A Multi-Beam Smart Solution To Driving At Night In A Snow Storm

Sitting outside under a clear blue sky with rather too large an area of pink collectors of solar UV laid out to supply energy for my vitamin D manufactories and aiding my digestion of sugars, starch and a smidge of protein with sufficient ethanol to aid the solubilization of lipids, I noticed how one could see for ever. At least until the horizon haze introduces ambiguity.

 All this is very different from the winter scene with large rain drops or giant snow flakes leisurely falling and limiting your vision as drive to the late night pharmacy for a cold cure.

The problem with driving at night is that things in the air scatter the valuable light from your beams sending a lot back to you and preventing the remainder backscattering from objects in your path. The amount of light scattered is the product of the size and number density of those pesky things in the air in front of you. Large drifting snowflakes, for example, shut you off in a small visual cocoon.

Now Discovery News reviews a promising attack plan published by Carnegie-Mellon (1,2). The work is from Narasimhan’s group and is providing a multi-beam smart solution. The essence is that the headlight projects light beams and receives images of backscattering from pesky things like snowflakes. This is a smart solution remember, so a computer assesses the rate of fall of the flake and projects other beams above or below it.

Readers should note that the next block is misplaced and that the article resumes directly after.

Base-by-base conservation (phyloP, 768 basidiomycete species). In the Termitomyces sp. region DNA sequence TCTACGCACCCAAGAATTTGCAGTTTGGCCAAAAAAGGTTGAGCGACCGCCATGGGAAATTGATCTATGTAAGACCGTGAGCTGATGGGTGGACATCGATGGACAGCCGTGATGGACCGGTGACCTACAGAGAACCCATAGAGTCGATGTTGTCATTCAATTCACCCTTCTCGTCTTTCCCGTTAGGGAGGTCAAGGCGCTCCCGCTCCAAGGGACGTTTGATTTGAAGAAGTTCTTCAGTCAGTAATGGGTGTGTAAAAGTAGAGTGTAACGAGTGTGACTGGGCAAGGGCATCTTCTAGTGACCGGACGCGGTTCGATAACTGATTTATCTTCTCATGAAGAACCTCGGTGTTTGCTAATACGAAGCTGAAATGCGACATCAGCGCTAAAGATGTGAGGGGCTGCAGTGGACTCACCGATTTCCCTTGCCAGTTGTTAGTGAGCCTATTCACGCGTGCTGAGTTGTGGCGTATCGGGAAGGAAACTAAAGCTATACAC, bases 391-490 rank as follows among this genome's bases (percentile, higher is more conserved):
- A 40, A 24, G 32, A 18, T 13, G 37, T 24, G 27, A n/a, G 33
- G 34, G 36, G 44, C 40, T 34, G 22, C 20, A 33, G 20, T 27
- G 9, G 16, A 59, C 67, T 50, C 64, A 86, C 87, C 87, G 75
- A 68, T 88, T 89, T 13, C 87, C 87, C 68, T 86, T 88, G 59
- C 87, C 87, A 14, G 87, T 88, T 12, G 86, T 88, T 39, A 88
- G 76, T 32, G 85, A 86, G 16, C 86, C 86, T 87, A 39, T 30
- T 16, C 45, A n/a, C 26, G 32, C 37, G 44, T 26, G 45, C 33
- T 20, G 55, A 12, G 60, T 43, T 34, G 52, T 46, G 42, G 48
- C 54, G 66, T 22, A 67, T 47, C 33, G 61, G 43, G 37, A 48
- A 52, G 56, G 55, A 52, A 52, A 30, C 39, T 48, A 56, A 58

This works fine with one or a few drops and simulation of higher numbers look very promising for extending the range of vision when the skies are falling.  Currently the response time is 13 milliseconds and that has to be speeded up as the larger number of bits falling from the sky, the closer they are together and the shorter the time available to process and flip the beam.

Hey, who knows, maybe we’ll have smart flashlights connected to our smartphones.

  1. http://news.discovery.com/autos/smart-headlights-120705.html
  2. http://www.cs.cmu.edu/%7EILIM/projects/IL/smartHeadlight/

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